112 Heike Jung1 Plea Bargaining and its Repercussions on the Theory of Criminal Procedure 1. INTRODUCTION Criminal procedures seem to have been afflicted by a lingering disease; the US infection of plea bargaining. This has not been a sudden attack, but a gradual development which has taken place over some years. In 1977, the German sociologist Schumann analysed and criticized US-American procedural practices in his book 'Der Handel mit der Gerechtig- keit.,2 This work was quite well received at least in German academic circles. It could not, however, prevent elements of negotiation creeping into the daily routine of German criminal procedure, in particular in the aftermath of the 1975 partial procedural reform. In 1988, the new Italian law of procedure made a 'revolutionary' step, legalizing 'negotiation' to the ex- tent that 'patteggiamento' has now become the trademark of the new procedure. (This collo- quial label stands for a procedure which allows the handing down of a sentence at the request of the parties.) In addition, there is the `giudizio abbreviato'. This appears at first sight to be an agreement of procedural relevance only. The accused, however, benefits from a consider- able reduction of punishment (one third).3 Thus, the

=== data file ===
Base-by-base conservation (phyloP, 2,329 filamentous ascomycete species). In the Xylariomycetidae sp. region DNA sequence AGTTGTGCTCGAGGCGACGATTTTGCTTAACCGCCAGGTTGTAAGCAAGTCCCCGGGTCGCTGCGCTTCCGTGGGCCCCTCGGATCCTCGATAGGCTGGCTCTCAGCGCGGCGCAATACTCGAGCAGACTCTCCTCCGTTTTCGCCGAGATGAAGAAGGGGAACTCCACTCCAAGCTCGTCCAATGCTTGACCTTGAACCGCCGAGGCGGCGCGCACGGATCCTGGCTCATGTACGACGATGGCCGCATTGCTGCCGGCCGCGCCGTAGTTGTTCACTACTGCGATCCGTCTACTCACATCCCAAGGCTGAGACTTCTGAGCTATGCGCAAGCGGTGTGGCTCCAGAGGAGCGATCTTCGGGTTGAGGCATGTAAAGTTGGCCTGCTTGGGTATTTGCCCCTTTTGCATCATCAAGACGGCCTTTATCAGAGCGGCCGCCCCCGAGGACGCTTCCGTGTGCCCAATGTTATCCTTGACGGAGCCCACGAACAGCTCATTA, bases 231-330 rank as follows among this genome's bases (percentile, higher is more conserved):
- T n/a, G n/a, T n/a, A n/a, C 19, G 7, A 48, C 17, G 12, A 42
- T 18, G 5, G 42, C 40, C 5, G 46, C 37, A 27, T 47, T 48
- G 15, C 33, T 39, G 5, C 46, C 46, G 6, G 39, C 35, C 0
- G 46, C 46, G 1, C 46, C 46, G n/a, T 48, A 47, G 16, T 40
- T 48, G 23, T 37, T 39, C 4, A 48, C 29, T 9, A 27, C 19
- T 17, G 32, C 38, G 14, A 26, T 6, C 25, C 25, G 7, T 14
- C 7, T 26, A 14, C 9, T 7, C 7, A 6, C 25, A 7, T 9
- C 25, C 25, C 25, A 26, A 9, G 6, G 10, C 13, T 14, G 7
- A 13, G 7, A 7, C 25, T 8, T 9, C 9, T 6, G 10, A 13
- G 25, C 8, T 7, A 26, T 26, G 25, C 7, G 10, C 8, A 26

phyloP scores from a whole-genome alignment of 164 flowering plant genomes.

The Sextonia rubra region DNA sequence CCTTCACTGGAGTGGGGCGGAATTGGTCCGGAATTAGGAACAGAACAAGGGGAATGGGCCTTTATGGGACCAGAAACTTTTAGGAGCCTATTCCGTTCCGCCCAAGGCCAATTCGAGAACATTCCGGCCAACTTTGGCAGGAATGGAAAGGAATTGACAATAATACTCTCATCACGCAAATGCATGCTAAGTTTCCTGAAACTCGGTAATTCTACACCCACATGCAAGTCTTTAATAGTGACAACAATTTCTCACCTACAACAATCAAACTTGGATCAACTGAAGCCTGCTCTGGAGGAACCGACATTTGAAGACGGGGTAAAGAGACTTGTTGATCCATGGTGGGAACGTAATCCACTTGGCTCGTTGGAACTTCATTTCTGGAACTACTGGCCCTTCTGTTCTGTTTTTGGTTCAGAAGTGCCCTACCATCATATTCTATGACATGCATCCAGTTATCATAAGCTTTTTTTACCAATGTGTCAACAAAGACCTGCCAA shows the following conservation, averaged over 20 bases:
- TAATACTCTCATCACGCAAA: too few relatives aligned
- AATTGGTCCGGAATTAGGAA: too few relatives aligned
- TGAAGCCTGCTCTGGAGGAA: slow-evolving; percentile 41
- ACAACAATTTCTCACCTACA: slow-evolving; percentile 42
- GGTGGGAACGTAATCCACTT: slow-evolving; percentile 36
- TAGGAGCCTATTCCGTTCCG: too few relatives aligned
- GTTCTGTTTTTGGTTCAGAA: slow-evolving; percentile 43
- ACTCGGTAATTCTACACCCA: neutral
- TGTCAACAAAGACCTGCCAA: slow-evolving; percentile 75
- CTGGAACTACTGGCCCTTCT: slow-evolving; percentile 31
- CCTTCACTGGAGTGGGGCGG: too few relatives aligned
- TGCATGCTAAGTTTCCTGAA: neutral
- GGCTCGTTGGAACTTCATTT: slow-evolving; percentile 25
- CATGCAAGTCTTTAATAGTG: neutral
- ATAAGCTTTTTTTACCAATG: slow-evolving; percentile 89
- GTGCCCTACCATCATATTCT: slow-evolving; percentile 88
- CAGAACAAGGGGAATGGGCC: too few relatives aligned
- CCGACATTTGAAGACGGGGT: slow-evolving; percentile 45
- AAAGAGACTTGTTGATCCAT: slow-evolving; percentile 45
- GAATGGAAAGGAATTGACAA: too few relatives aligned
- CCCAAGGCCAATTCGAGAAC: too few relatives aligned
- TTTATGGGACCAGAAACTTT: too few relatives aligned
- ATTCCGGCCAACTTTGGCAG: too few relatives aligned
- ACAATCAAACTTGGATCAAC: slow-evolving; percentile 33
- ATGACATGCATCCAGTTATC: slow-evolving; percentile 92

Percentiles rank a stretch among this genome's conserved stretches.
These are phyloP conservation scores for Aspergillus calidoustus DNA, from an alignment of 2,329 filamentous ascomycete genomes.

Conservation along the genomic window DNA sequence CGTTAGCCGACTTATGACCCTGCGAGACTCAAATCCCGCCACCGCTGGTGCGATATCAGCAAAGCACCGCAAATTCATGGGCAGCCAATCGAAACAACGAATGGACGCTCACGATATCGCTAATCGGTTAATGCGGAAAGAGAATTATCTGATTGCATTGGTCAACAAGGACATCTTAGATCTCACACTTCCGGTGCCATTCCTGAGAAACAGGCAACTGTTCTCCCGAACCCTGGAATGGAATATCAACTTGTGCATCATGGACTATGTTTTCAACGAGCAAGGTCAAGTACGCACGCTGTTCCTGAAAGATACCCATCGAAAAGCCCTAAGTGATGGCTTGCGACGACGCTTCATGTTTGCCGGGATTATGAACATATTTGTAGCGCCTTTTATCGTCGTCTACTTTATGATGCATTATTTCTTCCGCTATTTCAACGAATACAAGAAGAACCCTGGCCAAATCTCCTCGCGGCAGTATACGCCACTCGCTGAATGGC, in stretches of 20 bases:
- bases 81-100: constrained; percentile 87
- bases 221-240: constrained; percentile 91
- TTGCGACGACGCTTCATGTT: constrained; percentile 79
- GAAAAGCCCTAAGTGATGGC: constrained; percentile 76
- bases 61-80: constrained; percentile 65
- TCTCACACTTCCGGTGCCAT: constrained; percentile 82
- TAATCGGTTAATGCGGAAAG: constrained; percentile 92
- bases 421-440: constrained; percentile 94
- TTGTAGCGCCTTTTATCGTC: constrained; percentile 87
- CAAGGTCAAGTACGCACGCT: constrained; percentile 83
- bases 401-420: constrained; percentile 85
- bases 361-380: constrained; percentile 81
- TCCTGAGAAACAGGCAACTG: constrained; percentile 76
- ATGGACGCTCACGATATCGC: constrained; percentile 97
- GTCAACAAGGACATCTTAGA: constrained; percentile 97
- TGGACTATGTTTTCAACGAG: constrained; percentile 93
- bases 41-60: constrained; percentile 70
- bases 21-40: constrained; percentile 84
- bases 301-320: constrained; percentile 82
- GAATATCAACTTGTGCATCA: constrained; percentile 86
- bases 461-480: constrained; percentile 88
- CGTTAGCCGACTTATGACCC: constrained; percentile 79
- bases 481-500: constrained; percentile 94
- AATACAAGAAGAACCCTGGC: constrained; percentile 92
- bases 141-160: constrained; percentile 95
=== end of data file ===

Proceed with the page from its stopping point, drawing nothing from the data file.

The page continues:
European Journal of Crime, Criminal Law and Criminal Justice – Brill
Published: Jan 1, 1997
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